768.21 Damages.–All potential beneficiaries of a recovery for wrongful death, including the decedent’s estate, shall be identified in the complaint, and their relationships to the decedent shall be alleged. Damages may be awarded as follows:
(1) Each survivor may recover the value of lost support and services from the date of the decedent’s injury to her or his death, with interest, and future loss of support and services from the date of death and reduced to present value. In evaluating loss of support and services, the survivor’s relationship to the decedent, the amount of the decedent’s probable net income available for distribution to the particular survivor, and the replacement value of the decedent’s services to the survivor may be considered. In computing the duration of future losses, the joint life expectancies of the survivor and the decedent and the period of minority, in the case of healthy minor children, may be considered.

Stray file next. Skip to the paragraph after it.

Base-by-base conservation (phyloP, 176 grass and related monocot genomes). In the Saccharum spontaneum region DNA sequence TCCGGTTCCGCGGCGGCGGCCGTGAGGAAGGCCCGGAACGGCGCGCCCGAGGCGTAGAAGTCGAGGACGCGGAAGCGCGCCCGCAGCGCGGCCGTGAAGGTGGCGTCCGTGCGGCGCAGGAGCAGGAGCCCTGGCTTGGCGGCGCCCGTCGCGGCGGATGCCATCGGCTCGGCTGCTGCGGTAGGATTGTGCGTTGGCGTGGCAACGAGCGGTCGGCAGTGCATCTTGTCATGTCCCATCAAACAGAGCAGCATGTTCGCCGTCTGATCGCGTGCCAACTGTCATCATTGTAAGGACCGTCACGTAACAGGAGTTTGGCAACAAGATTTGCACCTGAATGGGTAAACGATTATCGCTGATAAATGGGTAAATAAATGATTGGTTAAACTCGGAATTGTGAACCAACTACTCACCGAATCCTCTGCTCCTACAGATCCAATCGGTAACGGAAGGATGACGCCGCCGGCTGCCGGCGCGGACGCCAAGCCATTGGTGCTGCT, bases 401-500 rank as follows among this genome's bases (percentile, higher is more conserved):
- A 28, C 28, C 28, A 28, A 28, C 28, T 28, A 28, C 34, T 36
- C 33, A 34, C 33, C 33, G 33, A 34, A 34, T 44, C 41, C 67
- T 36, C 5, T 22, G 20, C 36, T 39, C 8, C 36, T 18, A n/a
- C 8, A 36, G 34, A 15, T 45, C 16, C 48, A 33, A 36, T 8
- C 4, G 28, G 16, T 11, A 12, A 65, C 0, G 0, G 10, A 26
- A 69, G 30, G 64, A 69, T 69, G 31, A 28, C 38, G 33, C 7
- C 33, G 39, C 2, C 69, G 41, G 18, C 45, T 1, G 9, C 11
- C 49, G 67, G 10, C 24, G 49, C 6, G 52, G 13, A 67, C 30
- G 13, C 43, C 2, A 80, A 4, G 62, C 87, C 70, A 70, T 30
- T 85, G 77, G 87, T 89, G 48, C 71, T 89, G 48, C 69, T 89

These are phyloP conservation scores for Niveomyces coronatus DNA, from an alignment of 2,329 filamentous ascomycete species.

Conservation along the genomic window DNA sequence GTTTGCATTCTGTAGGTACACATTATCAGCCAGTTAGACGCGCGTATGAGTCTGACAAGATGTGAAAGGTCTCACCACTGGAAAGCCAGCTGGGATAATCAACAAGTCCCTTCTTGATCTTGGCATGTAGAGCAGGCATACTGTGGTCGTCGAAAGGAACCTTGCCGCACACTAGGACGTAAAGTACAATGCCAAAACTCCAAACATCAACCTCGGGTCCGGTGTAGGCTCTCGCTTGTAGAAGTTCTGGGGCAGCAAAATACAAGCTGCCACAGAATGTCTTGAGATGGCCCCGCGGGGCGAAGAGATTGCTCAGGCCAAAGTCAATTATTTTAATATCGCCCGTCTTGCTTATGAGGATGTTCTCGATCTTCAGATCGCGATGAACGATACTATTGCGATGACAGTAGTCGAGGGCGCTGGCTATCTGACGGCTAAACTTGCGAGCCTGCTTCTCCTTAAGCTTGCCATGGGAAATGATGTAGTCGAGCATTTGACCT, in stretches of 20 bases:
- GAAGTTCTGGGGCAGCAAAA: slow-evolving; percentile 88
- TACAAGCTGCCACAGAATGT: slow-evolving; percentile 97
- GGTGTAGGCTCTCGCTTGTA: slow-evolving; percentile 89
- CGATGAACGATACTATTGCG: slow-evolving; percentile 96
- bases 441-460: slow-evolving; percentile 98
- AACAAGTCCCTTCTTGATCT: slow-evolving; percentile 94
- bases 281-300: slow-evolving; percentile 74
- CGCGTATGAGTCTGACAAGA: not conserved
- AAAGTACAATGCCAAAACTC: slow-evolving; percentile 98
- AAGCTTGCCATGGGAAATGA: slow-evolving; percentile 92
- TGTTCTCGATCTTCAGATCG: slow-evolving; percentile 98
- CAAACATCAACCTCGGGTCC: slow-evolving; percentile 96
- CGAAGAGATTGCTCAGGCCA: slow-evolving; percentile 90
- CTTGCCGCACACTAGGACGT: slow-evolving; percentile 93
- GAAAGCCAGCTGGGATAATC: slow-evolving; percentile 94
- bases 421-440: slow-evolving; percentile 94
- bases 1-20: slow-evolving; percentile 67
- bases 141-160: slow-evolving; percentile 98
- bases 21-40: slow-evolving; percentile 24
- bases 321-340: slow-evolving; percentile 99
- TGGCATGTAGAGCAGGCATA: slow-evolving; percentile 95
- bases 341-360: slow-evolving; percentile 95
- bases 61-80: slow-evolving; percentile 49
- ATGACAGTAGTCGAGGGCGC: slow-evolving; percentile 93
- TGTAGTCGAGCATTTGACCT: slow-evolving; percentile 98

(2) The surviving spouse may also recover for loss of the decedent’s companionship and protection and for mental pain and suffering from the date of injury.
(3) Minor children of the decedent, and all children of the decedent if there is no surviving spouse, may also recover for lost parental companionship, instruction, and guidance and for mental pain and suffering from the date of injury. For the purposes of this subsection, if both spouses die within 30 days of one another as a result of the same wrongful act or series of acts arising out of the same incident, each spouse is considered to have been predeceased by the other.
(4) Each parent of a deceased minor child may also recover for mental pain and suffering from the date of injury. Each parent of an adult child may also recover for mental pain and suffering if there are no other survivors.
(5) Medical or funeral expenses due to the decedent’s injury or death may be recovered by a survivor who has paid them.
(6) The decedent’s personal representative may recover for the decedent’s estate the following:
(a) Loss of earnings of the deceased from the date of injury to the date of death, less lost support of survivors excluding contributions in kind, with interest. Loss of the prospective net accumulations of an estate, which might reasonably have been expected but for the wrongful death, reduced to present money value, may also be recovered: